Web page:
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Can I use 2 TB3 devices on TB3 Add-in-Cards?

https://www.gigabyte.com/us/Motherboard/GC-TITAN-RIDGE-rev-20#kf

 

Taking a look at the Gigabyte Titan Ridge Thunderbolt 3 Add-in-Card. It has 1x DP, 2x TB3, and 2x MiniDP. What I want to do is use these TB3 for eGPU for rendering and not for gaming. So I do not incur as much of a performance penalty.

I am wondering since there are 2 TB3 ports on here. Would I be able to plug in 2x TB3 eGPU with each eGPU using x2 lanes each or can I only plug in 1x TB3 device?

 

titan-ridge.jpg

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you can probably plug in two TB devices but it doesnt make any sense at all especially not for e-GPU´s

Until these cards are available with PCI-E 4.0 to double their bandwidth this is completely useless because technically the 40GB/s is already false because a 4x PCI 3.0 BUS can only deliver 4Gb/s while while order to transfer 40 GigaBit you need 5Gb/s transfer speeds.

 

Why do you want to render via an external GPU at all?

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14 minutes ago, Pixel5 said:

you can probably plug in two TB devices but it doesnt make any sense at all especially not for e-GPU´s

Until these cards are available with PCI-E 4.0 to double their bandwidth this is completely useless because technically the 40GB/s is already false because a 4x PCI 3.0 BUS can only deliver 4Gb/s while while order to transfer 40 GigaBit you need 5Gb/s transfer speeds.

 

Why do you want to render via an external GPU at all?

I understand your reasoning. However, renders using GPUs will stack and from my testing GEN3 x16 internal vs x4 external is only a 6% difference --- for my rendering workload. Whereas for gaming, its 33% performance difference. I'd rather have the performance than not. 

 

Though, I was unable to test it at x2 because my laptop is a TB3 x4 and not an x2 port. Even if the performance of x2 is lower. Using 2 GPUs in x2 will give more performance than 1 GPU in x4.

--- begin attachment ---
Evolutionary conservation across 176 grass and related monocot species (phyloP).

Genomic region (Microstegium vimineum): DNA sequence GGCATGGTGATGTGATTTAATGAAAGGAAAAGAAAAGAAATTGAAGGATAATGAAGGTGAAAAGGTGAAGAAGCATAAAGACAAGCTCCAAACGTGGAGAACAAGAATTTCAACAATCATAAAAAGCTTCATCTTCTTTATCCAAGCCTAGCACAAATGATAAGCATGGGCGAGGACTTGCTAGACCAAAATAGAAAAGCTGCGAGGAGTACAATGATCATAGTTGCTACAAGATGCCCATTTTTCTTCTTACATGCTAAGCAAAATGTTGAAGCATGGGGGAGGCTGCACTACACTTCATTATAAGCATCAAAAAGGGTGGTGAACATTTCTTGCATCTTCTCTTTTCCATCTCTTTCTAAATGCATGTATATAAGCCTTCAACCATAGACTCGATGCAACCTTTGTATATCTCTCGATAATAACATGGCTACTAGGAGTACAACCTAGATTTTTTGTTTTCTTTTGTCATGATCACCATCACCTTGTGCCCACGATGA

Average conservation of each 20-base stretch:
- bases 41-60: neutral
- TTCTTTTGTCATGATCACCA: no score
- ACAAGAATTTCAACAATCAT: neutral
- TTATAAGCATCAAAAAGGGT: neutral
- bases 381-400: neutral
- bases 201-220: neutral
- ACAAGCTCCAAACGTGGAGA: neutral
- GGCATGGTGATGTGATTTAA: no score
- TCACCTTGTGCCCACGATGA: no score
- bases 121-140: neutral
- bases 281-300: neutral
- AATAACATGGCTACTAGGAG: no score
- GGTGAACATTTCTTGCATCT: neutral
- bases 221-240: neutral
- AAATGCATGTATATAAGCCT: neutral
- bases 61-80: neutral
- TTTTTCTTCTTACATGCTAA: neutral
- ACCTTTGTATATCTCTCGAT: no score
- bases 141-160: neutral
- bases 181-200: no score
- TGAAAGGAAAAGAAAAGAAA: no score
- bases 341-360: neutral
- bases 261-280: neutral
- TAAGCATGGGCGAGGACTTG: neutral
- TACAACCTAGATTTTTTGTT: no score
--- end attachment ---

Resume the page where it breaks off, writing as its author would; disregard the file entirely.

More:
Not any inclination of price to performance, obviously. Time is more important to me. 

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but this is an internal TB card where would you want to mount it in your laptop?

overall if performance is what matters you are probably better off buying a good PC than using a laptop.

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6 minutes ago, Pixel5 said:

but this is an internal TB card where would you want to mount it in your laptop?

overall if performance is what matters you are probably better off buying a good PC than using a laptop.

I'm going to install it in my desktop. I had to use my laptop to test the eGPU because my desktop does not have a TB3 port. Which was the point of this post. However, when testing, it did not use CPU. So the comparison is valid.

 

It is not, heat is a problem too. I currently have 3 GPUs inside of my PC. Which lower down the clock speeds of the 3 GPUs spewing out heat. I'm using an x370, so my 3rd GPU is already running on PCIE 2.0 x4 (not 3.0). Which is the same as PCIE 3.0 x2. I already have the 3 GPUs and 1 eGPU. So, I would just need to buy 1x eGPU and this TB3 AIC.

 

My cards drop down to 1400Mhz while in the eGPU it stays at 1950Mhz. All in all, TB3 is my better solution. 

 

Like I said time is more important to me. Which is why I asked here first. I don't have to have to return it if it only supports 1x TB3 device. Since if it does work for 2 devices I will switch over to an ITX case to account for the 2 extra eGPUs taking up space.

 

My only question was whether or not the TB3 card will be able to work with 2x TB3 devices. When you answered yes... was that a guess?

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7 minutes ago, phongle123 said:

I'm going to install it in my desktop. I had to use my laptop to test the eGPU because my desktop does not have a TB3 port. Which was the point of this post. However, when testing, it did not use CPU. So the comparison is valid.